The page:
PARTS TO ASSEMBLEThis photo shows the Tinker Knife alongside the small handled knife and its handle parts. The pocket knife has been stripped of its handle down to its main metal body. A thin walnut strip of wood (1/8 inch thick) has been whittled to slide in between the side liners of the knife body and to match the thickness of the knife body so that when the two thin red oak strips of wood (1/4 inch thick) sandwich together with five minute epoxy all the pieces will fit together. Once the epoxy has started to cure (fifteen to twenty minutes but still soft enough to carve off excess) the wooden handle is whittled to a comfortable shape and then sanded smooth. Apply Gun Stock Oil to the handle, let dry over night and apply a second coat.

BEFORE AND AFTER AGAINThis photo shows the makings of yet a third Tinker Knife along with the two previous Tinker Knives. The one to receive a customized handle has a long, narrow and thin body with the original handle removed down to the metal frame. The metal frame is sanded to remove dirt and grim so that the epoxy with adhere to it. The thin walnut wood strip (1/8 inch thick) has been whittled so that part of it will slide in between the side liners of the knife body while the rest of its thickness is the same as the body of the knife so that when the red oak wood strips (1/4 inch thick) sandwich the knife body with five minute epoxy it will all fit together evenly. Like the previous description, the handle is whittled and sanded to a comfortable shape and receives two applications of Gun Stock Oil.

THREE TINKER KNIVESThese are the three Tinker Knives used for this posting on how to customize a handle for small handled and thin pocket knives so that they can become carving knives comfortable to hold in the carving hand. Since they are customized, the shape of the handle is designed by the “tinkerer” who by nature will want to experiment with other shapes and designs. That is what it means “to tinker,” by making something useful out of the “stuff that dreams are made of.”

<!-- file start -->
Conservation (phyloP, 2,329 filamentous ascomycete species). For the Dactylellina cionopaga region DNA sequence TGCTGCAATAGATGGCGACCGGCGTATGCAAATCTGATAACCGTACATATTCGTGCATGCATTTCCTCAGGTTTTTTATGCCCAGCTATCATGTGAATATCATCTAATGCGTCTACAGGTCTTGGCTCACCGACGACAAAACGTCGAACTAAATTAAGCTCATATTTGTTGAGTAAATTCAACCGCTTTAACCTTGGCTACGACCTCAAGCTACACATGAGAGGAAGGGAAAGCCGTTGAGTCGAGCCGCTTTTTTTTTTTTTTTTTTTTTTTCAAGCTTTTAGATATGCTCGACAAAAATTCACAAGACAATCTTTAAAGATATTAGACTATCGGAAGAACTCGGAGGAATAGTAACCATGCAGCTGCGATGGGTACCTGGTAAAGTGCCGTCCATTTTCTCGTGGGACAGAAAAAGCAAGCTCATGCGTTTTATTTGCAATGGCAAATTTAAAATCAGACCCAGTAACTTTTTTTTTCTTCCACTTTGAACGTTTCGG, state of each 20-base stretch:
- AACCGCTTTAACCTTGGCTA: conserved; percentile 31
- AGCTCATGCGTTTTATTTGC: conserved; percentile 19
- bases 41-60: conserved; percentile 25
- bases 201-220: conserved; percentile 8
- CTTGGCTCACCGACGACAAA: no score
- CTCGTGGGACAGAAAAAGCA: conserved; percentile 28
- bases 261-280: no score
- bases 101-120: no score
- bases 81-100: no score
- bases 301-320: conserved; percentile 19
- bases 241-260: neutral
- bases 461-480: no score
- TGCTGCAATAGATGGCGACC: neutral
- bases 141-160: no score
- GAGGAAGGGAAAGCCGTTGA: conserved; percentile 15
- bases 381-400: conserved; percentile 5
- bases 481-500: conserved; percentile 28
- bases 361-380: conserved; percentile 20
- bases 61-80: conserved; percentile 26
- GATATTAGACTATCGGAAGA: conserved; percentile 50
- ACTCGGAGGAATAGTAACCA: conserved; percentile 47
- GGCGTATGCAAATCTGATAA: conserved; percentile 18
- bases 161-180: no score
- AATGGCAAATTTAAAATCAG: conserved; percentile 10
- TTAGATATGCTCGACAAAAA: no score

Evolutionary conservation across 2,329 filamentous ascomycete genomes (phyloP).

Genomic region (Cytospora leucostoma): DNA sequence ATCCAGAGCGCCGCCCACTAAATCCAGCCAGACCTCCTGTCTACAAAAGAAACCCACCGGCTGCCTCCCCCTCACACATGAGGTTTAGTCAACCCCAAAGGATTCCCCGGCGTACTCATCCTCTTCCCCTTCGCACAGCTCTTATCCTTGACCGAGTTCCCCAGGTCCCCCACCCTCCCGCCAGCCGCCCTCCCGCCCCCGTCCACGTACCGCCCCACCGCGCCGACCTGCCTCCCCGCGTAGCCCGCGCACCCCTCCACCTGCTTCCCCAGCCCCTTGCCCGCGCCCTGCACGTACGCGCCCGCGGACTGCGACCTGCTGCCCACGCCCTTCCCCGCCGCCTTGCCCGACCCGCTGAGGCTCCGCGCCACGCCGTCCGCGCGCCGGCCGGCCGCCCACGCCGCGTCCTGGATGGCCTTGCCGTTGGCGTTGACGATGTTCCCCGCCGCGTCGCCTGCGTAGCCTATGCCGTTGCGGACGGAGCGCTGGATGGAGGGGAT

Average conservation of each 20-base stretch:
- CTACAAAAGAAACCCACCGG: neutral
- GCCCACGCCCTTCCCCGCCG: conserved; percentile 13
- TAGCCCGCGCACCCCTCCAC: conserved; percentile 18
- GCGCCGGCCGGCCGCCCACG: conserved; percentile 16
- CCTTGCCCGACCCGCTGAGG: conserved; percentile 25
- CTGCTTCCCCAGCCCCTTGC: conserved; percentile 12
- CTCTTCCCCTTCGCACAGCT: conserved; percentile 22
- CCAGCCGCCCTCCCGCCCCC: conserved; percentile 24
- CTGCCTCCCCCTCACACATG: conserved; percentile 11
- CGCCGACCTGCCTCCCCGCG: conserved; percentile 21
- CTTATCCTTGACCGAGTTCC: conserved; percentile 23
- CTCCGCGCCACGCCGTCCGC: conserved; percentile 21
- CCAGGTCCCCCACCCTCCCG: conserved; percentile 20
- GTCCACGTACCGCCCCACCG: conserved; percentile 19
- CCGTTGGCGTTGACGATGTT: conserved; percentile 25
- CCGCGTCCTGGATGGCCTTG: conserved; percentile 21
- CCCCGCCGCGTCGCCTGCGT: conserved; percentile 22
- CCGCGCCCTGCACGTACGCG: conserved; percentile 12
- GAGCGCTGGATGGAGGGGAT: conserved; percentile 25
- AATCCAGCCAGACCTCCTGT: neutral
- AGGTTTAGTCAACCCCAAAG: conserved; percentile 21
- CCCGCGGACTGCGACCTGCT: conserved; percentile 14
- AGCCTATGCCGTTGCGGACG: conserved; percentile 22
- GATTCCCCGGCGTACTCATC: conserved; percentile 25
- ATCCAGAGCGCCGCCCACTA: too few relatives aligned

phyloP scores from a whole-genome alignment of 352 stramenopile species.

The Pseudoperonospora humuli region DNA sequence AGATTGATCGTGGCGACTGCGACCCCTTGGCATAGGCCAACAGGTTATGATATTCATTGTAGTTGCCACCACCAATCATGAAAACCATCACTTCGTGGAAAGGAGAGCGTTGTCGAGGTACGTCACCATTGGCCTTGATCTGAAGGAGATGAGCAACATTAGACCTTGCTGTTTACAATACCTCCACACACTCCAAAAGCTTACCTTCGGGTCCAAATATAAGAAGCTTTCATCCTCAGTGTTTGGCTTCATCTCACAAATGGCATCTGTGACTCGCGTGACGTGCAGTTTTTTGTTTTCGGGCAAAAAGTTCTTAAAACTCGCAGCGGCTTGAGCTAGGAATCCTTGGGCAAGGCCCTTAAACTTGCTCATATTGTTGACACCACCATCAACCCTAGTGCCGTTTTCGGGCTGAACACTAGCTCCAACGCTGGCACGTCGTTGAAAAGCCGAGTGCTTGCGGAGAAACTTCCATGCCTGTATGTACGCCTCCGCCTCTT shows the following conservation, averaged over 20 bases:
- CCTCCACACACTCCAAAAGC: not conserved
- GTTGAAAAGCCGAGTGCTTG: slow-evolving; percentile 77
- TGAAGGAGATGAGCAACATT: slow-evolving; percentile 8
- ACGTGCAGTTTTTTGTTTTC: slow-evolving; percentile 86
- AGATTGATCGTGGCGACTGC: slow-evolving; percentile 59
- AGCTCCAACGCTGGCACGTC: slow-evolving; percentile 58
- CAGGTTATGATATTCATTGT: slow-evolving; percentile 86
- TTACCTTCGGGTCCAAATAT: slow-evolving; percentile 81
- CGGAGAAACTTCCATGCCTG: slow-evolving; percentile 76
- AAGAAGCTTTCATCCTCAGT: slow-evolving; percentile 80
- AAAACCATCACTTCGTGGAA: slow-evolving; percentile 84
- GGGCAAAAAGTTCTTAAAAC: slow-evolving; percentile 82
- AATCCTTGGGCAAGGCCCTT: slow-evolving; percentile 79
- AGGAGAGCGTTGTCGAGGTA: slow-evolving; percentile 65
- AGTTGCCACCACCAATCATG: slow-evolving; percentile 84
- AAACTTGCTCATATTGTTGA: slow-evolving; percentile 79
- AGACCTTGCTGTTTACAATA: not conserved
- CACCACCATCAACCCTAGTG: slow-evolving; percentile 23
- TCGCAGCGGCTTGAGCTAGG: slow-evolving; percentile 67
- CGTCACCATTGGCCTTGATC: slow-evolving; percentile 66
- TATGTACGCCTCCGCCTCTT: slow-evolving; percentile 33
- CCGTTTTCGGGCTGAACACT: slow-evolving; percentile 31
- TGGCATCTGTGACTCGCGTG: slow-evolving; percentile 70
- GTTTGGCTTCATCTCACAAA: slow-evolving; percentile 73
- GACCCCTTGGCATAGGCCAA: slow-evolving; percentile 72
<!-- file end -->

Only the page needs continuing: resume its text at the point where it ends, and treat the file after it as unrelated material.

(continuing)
STUFF DREAMS ARE MADE OFThese are the “stuff that dreams are made of,” for the “tinkerer” to have a supply “to tinker” into customized Tinker Knives. All of the single bladed knives can be prepared to receive wooden handles by removing the existing handles, cleaning the metal side of knife body and cut the wooden parts. Knives with more than one blade will require additional work of removing all but one blade and inserting a wooden wedge between the pivot pin and the back spring (where the removed blade once was located) in order to put tension on the existing blade. When the wooden insert is epoxied between the liners the blade will be permanently held in its open position and a little super glue applied where the blade and knife body are held together will also help strengthen the blade to stay firm.